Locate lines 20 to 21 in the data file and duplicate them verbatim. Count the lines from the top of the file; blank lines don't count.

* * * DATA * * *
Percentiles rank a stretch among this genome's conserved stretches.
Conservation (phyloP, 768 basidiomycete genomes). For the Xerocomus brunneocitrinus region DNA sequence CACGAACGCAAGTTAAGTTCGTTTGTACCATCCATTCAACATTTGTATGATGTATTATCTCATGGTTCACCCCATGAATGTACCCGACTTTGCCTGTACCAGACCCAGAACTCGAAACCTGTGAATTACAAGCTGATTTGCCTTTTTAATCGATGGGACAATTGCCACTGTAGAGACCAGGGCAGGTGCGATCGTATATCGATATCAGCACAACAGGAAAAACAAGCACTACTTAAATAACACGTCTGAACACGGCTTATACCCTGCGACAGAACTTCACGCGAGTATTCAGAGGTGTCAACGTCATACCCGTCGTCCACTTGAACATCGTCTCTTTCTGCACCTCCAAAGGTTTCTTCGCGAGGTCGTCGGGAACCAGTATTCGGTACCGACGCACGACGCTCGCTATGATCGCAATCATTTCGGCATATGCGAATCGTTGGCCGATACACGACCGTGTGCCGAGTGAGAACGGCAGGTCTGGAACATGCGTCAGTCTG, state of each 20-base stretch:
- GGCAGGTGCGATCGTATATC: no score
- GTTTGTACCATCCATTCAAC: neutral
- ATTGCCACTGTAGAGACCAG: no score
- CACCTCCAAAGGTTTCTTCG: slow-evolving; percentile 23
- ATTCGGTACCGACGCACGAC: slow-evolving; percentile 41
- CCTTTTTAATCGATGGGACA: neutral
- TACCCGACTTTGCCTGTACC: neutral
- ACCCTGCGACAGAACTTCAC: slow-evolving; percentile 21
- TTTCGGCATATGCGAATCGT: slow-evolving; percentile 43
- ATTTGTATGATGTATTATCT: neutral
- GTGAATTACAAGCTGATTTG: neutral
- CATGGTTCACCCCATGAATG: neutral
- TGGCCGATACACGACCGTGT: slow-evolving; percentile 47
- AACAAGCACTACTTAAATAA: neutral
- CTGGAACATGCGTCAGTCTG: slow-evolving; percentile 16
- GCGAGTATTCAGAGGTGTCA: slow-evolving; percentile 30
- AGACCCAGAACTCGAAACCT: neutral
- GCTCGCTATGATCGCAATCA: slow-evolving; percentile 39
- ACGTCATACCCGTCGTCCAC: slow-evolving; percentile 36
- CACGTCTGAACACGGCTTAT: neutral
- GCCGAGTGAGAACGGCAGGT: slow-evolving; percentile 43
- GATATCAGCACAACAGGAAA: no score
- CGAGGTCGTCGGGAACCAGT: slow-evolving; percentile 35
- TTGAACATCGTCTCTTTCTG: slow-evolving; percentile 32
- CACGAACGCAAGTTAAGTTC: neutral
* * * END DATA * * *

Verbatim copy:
- GCTCGCTATGATCGCAATCA: slow-evolving; percentile 39
- ACGTCATACCCGTCGTCCAC: slow-evolving; percentile 36